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November/December 2017
 
Book Reviews
Charles de Lint
Elizabeth Hand
Michelle West
James Sallis
Chris Moriarty
 
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Off On a Tangent: F&SF Style
 
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Kathi Maio
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Coming Attractions
F&SF Bibliography: 1949-1999
Index of Title, Month and Page sorted by Author

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Books To Look For
by Charles de Lint

Fish Girl, by David Wiesner and Donna Jo Napoli, Clarion Books, 2017, $17.99, tpb.

 

Fish Girl is certainly one of the more charming graphic novels I've read in a while, a retelling of The Little Mermaid, except instead of being a romance, it's a story of empowerment.

Fish Girl's home is a tank in Ocean Wonders, a boardwalk aquarium in an unnamed town. She lives mostly underwater (although she can also breathe air), has a mermaid tail, and she's the principal attraction. She's been trained to only let people gets glimpses of her so that they'll be intrigued and keep coming back, hoping for a better look. Her only friend is an octopus until a human girl named Livia catches a good look at her and becomes determined that they be friends.

Ocean Wonders is run by a man who calls himself Neptune and has a whole spiel for visitors that includes his magically calling up waves and storms in the aquarium. He's told Fish Girl that he rescued her and that she's only safe with him. If her existence ever became known, they'd take her away and her life would be over.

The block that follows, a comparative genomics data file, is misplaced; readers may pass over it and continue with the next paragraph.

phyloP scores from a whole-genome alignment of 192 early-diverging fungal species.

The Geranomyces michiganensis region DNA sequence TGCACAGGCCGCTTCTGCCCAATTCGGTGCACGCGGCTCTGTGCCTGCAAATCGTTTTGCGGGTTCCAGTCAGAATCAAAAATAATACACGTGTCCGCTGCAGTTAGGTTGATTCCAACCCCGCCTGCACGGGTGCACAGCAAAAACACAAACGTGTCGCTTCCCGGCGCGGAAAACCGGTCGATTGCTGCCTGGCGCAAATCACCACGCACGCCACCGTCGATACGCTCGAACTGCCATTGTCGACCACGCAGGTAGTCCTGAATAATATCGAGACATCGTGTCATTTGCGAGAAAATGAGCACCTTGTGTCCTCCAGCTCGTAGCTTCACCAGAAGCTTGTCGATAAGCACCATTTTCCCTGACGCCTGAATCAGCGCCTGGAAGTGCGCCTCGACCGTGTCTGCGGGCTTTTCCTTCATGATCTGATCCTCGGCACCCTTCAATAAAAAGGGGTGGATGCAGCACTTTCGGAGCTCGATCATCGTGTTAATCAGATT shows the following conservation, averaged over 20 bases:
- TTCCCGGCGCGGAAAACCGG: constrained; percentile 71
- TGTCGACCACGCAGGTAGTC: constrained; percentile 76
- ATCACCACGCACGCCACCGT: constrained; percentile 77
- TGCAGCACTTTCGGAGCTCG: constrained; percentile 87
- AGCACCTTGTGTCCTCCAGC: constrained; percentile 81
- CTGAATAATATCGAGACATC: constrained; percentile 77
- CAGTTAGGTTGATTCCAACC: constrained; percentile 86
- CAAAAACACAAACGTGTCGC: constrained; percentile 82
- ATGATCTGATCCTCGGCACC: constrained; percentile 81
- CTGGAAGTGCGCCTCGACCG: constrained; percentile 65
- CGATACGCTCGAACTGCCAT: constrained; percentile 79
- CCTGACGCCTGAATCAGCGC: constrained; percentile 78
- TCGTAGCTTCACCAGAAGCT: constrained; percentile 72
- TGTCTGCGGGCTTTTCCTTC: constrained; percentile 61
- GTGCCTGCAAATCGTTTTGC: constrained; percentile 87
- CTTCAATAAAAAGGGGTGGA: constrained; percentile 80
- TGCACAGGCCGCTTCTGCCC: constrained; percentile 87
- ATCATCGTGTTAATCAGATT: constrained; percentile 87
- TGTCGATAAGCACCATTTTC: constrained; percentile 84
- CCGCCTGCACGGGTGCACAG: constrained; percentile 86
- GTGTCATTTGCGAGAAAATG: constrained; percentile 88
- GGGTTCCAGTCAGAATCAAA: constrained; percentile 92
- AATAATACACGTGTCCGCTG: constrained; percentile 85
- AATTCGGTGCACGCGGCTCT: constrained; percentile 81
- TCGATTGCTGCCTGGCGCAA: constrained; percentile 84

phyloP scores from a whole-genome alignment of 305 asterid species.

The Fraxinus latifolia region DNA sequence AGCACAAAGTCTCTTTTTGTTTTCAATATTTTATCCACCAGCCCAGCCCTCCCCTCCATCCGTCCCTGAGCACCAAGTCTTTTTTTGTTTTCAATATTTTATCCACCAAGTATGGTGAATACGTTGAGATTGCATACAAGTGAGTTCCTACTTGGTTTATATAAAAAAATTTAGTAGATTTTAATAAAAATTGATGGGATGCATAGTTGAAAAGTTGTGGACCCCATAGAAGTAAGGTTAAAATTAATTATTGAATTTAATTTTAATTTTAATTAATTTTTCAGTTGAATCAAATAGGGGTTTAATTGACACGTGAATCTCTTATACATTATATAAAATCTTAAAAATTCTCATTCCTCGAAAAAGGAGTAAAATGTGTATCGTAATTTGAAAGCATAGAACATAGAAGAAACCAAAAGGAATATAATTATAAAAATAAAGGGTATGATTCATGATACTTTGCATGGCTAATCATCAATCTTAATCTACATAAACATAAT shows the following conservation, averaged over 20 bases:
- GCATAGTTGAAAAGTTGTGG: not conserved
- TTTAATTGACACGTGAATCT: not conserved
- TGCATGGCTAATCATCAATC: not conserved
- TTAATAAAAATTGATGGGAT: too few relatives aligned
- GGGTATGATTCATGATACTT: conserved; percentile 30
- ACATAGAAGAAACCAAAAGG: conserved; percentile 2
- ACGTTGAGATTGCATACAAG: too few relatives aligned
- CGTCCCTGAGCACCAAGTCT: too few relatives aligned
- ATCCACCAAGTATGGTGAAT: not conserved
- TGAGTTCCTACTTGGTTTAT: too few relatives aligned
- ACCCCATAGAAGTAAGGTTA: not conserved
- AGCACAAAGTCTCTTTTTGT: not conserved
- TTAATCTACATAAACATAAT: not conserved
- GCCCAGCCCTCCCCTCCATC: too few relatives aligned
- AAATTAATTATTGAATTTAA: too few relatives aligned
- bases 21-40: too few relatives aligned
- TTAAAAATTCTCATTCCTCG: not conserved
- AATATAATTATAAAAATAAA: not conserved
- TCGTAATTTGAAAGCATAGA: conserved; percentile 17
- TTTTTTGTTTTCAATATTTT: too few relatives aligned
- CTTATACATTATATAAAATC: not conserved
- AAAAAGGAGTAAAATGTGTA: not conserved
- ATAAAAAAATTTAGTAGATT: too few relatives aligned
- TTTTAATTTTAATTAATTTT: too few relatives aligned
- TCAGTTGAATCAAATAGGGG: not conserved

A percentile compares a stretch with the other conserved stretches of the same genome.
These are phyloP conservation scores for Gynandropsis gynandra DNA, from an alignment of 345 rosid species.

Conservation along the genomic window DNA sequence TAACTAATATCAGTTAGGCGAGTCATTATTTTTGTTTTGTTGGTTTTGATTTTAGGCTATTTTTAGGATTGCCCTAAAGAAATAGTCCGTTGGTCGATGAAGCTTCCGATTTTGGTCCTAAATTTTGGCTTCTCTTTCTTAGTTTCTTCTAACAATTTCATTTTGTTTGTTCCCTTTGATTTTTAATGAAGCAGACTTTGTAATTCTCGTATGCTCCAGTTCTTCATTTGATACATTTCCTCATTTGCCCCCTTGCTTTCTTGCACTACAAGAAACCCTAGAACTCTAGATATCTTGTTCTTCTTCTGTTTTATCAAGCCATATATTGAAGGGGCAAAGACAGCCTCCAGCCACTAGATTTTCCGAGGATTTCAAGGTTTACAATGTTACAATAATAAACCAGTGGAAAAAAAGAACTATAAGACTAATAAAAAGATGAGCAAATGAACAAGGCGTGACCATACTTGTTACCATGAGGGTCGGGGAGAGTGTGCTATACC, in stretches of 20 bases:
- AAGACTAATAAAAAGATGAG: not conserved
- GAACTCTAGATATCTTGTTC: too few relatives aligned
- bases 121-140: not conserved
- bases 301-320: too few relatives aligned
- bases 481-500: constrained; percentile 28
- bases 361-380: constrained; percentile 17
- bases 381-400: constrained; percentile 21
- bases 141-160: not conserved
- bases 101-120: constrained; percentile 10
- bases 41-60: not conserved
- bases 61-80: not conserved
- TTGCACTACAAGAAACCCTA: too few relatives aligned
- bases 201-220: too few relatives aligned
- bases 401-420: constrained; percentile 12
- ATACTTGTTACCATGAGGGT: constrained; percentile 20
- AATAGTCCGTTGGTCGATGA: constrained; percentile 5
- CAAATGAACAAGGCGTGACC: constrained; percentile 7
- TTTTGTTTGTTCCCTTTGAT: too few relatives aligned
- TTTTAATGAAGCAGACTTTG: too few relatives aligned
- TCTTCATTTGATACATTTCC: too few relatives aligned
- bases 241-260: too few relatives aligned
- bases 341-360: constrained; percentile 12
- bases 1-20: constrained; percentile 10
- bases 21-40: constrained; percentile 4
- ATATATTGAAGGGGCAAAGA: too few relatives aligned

This whole business with Neptune and his control over Fish Girl is a bit creepy—as I guess it's supposed to be—because of the way it echoes too many real world situations where women and girls are locked up physically or emotionally by some man. One can't help but cheer each small rebellion Fish Girl undertakes, including her acceptance of the name Livia gives her: Mira, short for Miracle.

When Mira finally realizes that Neptune's a fraud, that he's not her protector but her captor, she becomes determined to escape.

Fish Girl is a truly captivating modern fairy tale. The art is gorgeous throughout and hits all the marks for good narrative storytelling while retaining a singular beauty in each individual panel. Wiesner also does a wonderful job with expressive faces, especially those of the two girls. It reminded me a little of Terry Moore's work (Strangers in Paradise among others, including the current Motor Girl), Moore also having the gift of showing expressive features in just a few lines.

There's so much I love about this book. The friendship of the girls, Mira's bravery, that lovely loyal octopus, the sweeping images as Mira swims with fish from "room" to "room" in the aquarium. All the art throughout, actually.

I wish the dialogue and captions were as strong. They're all a little simplistic and flat—which makes sense from the captions in Mira's point of view since she has so little life experience beyond the confines of the aquarium, but I would have loved the rest to have some of that timeless lyricism writers such as Jane Yolen or Patricia A. McKillip can bring to a modern fairy tale.